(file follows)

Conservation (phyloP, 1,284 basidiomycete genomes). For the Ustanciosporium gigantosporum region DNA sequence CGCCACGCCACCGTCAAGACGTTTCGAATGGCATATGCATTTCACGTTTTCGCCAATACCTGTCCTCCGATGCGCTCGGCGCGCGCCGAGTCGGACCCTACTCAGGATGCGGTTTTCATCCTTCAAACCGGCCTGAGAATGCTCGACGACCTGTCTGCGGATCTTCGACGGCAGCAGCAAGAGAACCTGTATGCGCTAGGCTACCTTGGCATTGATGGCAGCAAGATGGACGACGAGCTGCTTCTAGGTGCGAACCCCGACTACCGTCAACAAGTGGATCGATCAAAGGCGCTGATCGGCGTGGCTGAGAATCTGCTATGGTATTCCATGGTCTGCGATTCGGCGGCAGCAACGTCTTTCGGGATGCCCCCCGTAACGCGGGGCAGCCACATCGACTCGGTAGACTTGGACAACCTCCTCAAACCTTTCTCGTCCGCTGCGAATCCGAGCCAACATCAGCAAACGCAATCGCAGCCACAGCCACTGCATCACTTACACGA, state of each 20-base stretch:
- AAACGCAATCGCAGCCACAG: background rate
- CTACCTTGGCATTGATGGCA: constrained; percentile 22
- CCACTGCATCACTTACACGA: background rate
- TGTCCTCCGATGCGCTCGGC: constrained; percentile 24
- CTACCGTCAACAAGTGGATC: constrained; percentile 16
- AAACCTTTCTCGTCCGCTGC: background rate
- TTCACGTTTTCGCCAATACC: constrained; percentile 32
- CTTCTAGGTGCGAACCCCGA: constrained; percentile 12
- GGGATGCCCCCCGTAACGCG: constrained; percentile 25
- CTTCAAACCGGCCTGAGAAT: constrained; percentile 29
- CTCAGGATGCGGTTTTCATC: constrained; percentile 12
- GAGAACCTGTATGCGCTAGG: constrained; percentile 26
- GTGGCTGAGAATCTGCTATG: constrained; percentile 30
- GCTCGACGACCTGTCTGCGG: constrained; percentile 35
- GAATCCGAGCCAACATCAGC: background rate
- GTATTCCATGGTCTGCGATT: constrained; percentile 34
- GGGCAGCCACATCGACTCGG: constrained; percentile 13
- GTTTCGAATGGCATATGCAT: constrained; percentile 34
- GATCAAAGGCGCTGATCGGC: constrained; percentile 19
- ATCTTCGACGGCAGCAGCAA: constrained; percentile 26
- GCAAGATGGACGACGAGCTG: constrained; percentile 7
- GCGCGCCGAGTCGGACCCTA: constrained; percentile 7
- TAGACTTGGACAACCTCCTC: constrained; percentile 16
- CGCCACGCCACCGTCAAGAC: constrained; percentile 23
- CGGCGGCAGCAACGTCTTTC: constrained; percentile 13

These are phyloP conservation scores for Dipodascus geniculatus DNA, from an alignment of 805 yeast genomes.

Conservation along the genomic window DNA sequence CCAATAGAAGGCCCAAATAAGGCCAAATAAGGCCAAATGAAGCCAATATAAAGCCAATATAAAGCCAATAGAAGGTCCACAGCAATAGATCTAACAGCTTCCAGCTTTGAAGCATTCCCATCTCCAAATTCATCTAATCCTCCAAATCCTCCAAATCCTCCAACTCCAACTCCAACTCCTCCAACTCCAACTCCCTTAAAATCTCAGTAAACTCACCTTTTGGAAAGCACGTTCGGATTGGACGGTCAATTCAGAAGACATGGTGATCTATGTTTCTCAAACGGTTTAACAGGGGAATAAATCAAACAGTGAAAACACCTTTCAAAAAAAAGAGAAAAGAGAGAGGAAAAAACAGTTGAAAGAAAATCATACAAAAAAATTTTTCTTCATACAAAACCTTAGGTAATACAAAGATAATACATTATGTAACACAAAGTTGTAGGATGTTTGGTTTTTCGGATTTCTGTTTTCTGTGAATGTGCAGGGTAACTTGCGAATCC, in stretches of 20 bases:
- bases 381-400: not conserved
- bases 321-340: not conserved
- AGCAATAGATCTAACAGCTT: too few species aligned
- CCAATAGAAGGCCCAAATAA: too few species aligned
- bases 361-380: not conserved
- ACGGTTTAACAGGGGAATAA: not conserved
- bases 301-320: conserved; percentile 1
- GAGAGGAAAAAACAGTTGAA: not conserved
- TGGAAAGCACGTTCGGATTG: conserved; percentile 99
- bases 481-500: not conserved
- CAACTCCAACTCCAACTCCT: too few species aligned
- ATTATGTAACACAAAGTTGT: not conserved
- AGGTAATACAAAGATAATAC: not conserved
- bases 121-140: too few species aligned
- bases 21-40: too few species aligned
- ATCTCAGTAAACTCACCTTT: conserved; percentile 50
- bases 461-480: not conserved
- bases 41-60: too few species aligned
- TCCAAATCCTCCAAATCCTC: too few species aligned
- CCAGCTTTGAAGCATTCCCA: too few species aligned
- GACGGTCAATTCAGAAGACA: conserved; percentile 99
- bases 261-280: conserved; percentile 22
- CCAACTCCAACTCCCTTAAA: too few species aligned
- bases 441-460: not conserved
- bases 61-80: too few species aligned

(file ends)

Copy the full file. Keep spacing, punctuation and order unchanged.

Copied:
Conservation (phyloP, 1,284 basidiomycete genomes). For the Ustanciosporium gigantosporum region DNA sequence CGCCACGCCACCGTCAAGACGTTTCGAATGGCATATGCATTTCACGTTTTCGCCAATACCTGTCCTCCGATGCGCTCGGCGCGCGCCGAGTCGGACCCTACTCAGGATGCGGTTTTCATCCTTCAAACCGGCCTGAGAATGCTCGACGACCTGTCTGCGGATCTTCGACGGCAGCAGCAAGAGAACCTGTATGCGCTAGGCTACCTTGGCATTGATGGCAGCAAGATGGACGACGAGCTGCTTCTAGGTGCGAACCCCGACTACCGTCAACAAGTGGATCGATCAAAGGCGCTGATCGGCGTGGCTGAGAATCTGCTATGGTATTCCATGGTCTGCGATTCGGCGGCAGCAACGTCTTTCGGGATGCCCCCCGTAACGCGGGGCAGCCACATCGACTCGGTAGACTTGGACAACCTCCTCAAACCTTTCTCGTCCGCTGCGAATCCGAGCCAACATCAGCAAACGCAATCGCAGCCACAGCCACTGCATCACTTACACGA, state of each 20-base stretch:
- AAACGCAATCGCAGCCACAG: background rate
- CTACCTTGGCATTGATGGCA: constrained; percentile 22
- CCACTGCATCACTTACACGA: background rate
- TGTCCTCCGATGCGCTCGGC: constrained; percentile 24
- CTACCGTCAACAAGTGGATC: constrained; percentile 16
- AAACCTTTCTCGTCCGCTGC: background rate
- TTCACGTTTTCGCCAATACC: constrained; percentile 32
- CTTCTAGGTGCGAACCCCGA: constrained; percentile 12
- GGGATGCCCCCCGTAACGCG: constrained; percentile 25
- CTTCAAACCGGCCTGAGAAT: constrained; percentile 29
- CTCAGGATGCGGTTTTCATC: constrained; percentile 12
- GAGAACCTGTATGCGCTAGG: constrained; percentile 26
- GTGGCTGAGAATCTGCTATG: constrained; percentile 30
- GCTCGACGACCTGTCTGCGG: constrained; percentile 35
- GAATCCGAGCCAACATCAGC: background rate
- GTATTCCATGGTCTGCGATT: constrained; percentile 34
- GGGCAGCCACATCGACTCGG: constrained; percentile 13
- GTTTCGAATGGCATATGCAT: constrained; percentile 34
- GATCAAAGGCGCTGATCGGC: constrained; percentile 19
- ATCTTCGACGGCAGCAGCAA: constrained; percentile 26
- GCAAGATGGACGACGAGCTG: constrained; percentile 7
- GCGCGCCGAGTCGGACCCTA: constrained; percentile 7
- TAGACTTGGACAACCTCCTC: constrained; percentile 16
- CGCCACGCCACCGTCAAGAC: constrained; percentile 23
- CGGCGGCAGCAACGTCTTTC: constrained; percentile 13

These are phyloP conservation scores for Dipodascus geniculatus DNA, from an alignment of 805 yeast genomes.

Conservation along the genomic window DNA sequence CCAATAGAAGGCCCAAATAAGGCCAAATAAGGCCAAATGAAGCCAATATAAAGCCAATATAAAGCCAATAGAAGGTCCACAGCAATAGATCTAACAGCTTCCAGCTTTGAAGCATTCCCATCTCCAAATTCATCTAATCCTCCAAATCCTCCAAATCCTCCAACTCCAACTCCAACTCCTCCAACTCCAACTCCCTTAAAATCTCAGTAAACTCACCTTTTGGAAAGCACGTTCGGATTGGACGGTCAATTCAGAAGACATGGTGATCTATGTTTCTCAAACGGTTTAACAGGGGAATAAATCAAACAGTGAAAACACCTTTCAAAAAAAAGAGAAAAGAGAGAGGAAAAAACAGTTGAAAGAAAATCATACAAAAAAATTTTTCTTCATACAAAACCTTAGGTAATACAAAGATAATACATTATGTAACACAAAGTTGTAGGATGTTTGGTTTTTCGGATTTCTGTTTTCTGTGAATGTGCAGGGTAACTTGCGAATCC, in stretches of 20 bases:
- bases 381-400: not conserved
- bases 321-340: not conserved
- AGCAATAGATCTAACAGCTT: too few species aligned
- CCAATAGAAGGCCCAAATAA: too few species aligned
- bases 361-380: not conserved
- ACGGTTTAACAGGGGAATAA: not conserved
- bases 301-320: conserved; percentile 1
- GAGAGGAAAAAACAGTTGAA: not conserved
- TGGAAAGCACGTTCGGATTG: conserved; percentile 99
- bases 481-500: not conserved
- CAACTCCAACTCCAACTCCT: too few species aligned
- ATTATGTAACACAAAGTTGT: not conserved
- AGGTAATACAAAGATAATAC: not conserved
- bases 121-140: too few species aligned
- bases 21-40: too few species aligned
- ATCTCAGTAAACTCACCTTT: conserved; percentile 50
- bases 461-480: not conserved
- bases 41-60: too few species aligned
- TCCAAATCCTCCAAATCCTC: too few species aligned
- CCAGCTTTGAAGCATTCCCA: too few species aligned
- GACGGTCAATTCAGAAGACA: conserved; percentile 99
- bases 261-280: conserved; percentile 22
- CCAACTCCAACTCCCTTAAA: too few species aligned
- bases 441-460: not conserved
- bases 61-80: too few species aligned